Bringing a new kitten home is a great way to infuse more joy into your life, but it’s also a very serious commitment. I adopted my own two cats a couple years ago when they were just four months old, and I’ve loved watching them grow into happy, healthy full-grown kitties ever since. Are you thinking about bringing a new kitten home? Here are a few important things to keep in mind.
1. Make a Commitment
Bringing a new kitten home is a decision to love and care for your pet throughout his or her entire life, so be sure you are emotionally and financially able to commit before you adopt. It truly breaks my heart to hear about pets being abandoned at shelters when their guardians move or become “too busy” to care for them. Animals are not toys or mere possessions, so don’t adopt unless you are ready to love them as a permanent part of your family.
2. Prepare Your Home
Little kittens love to play and explore, so be sure your home is ready. Things like small knickknacks and cords will be viewed as playthings in the eyes of a young kitten, so be sure these items are stored away or otherwise secured. Items like loose string and toxic plants can also be fatal to cats when ingested, so work with your local rescue organization to ensure you’ve created a safe and welcoming environment.
3. Consider Adopting a Pair
Kittens love companionship, so adopting a pair of litter mates or compatible rescue pals is always a great idea. While looking after two kittens will certainly increase the amount of responsibility you have, it also means you’ll have two beautiful cats to love and watch develop distinct personalities as the years go by. Plus, it means they’ll always have a friend to cuddle and play with, even when you aren’t home.
4. Introduce New Things Slowly
Your kitten will likely be a bit timid when you first bring her home, so set aside a small room where she can become acclimated for at least the first couple of days. Once she’s had a chance to get comfortable, you can open the door and let her explore other areas little by little, along with slowly and carefully introducing her to any other cats or dogs in your home.
5. Spay, Neuter and Microchip
Depending how old your kitten is when adopted, your local rescue organization may have already had her/him spayed or neutered. If not, the group may in some cases be able to help cover part or all of the cost, or point you in the direction of a low-cost provider, so be sure to double check before you adopt. While spaying and neutering at a vet’s office can sometimes cost as much as several hundred dollars, it’s also important for ensuring your kitten’s health and well-being as he or she matures. Having a microchip implanted is also a smart way to help a shelter or rescue team return your cat should he ever become lost.
6. Prioritize Health and Safety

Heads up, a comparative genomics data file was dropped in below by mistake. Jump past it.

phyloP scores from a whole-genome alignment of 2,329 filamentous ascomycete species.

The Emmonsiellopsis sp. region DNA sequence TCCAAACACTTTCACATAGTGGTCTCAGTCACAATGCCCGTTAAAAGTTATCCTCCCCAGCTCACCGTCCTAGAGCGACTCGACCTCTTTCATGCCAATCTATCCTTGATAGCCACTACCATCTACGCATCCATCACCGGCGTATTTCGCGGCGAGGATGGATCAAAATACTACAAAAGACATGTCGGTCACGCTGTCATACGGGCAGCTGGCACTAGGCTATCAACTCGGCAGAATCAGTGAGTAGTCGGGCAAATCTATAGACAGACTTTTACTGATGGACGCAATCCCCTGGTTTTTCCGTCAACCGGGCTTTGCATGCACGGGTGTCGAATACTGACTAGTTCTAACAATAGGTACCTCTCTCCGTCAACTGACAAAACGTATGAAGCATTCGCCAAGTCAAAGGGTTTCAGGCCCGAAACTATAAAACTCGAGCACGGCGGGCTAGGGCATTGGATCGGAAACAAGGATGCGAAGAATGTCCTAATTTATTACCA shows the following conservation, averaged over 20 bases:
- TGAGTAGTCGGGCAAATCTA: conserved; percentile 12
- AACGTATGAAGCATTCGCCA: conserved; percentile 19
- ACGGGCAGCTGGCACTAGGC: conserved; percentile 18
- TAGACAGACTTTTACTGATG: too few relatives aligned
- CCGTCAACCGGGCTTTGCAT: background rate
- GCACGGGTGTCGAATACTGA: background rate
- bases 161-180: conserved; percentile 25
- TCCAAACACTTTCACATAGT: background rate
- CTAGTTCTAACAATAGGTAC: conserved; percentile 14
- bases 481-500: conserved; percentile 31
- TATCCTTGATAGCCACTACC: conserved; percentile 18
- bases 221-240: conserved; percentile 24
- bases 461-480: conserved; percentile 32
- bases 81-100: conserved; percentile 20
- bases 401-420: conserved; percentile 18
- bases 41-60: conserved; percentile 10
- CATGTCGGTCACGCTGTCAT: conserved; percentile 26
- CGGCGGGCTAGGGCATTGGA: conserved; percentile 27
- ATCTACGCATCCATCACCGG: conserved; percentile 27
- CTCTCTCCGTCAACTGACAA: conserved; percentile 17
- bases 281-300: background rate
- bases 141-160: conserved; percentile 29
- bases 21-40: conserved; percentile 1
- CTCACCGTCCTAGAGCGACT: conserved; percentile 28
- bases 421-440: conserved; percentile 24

From getting her vaccinated to establishing a healthy diet, the decisions you make now will impact your kitten’s well-being for years to come. Talk with your vet about the specific types of care your cat will need, both now and in the future. Outdoor cats are also much more likely to be injured, killed or sickened, so keep your kitten indoors to help ensure a long and healthy life.
7. Never Declaw
If you’re even so much as thinking about declawing your kitten, don’t! A cat’s claws are a vital part of his fingers and toes, and removing them is incredibly cruel and painful, with lasting physical and mental effects that will remain throughout the rest of his life. Yes, cats may on occasion scratch furniture, but if you aren’t prepared to value your pet more than you do your material belongings, don’t adopt one in the first place. Also, please remember that there are plenty of simple and humane solutions available, like providing scratching posts and keeping the claws neatly trimmed.
8. Offer Love, Toys and Attention
Kittens are full of energy and eager to give and receive love, so be sure to brush, pet, cuddle, and play with her every chance you get. Store-bought feather wand and mice toys are favorites for cats of all ages, and even the simplest things, like an empty cardboard box or crumpled up newspaper, can also entertain. Think a kitten’s energy levels might not be compatible with your busy lifestyle? There are many older cats in need of loving homes, too, so don’t overlook them during the adoption process.
9. Provide Training
The training you provide now will stay with your kitten as he grows. Think it’s cute when he bites or pounces on your finger, or jumps up onto a kitchen table? It might not be quite as adorable once he’s full-grown, so talk with your vet and local rescue organization about the best training methods, such as consistently saying “no” and removing him from anywhere he isn’t supposed to be.
Are you considering bringing a new kitten home, or do you already have a feline friend in the house? What other essential tips do you have to share?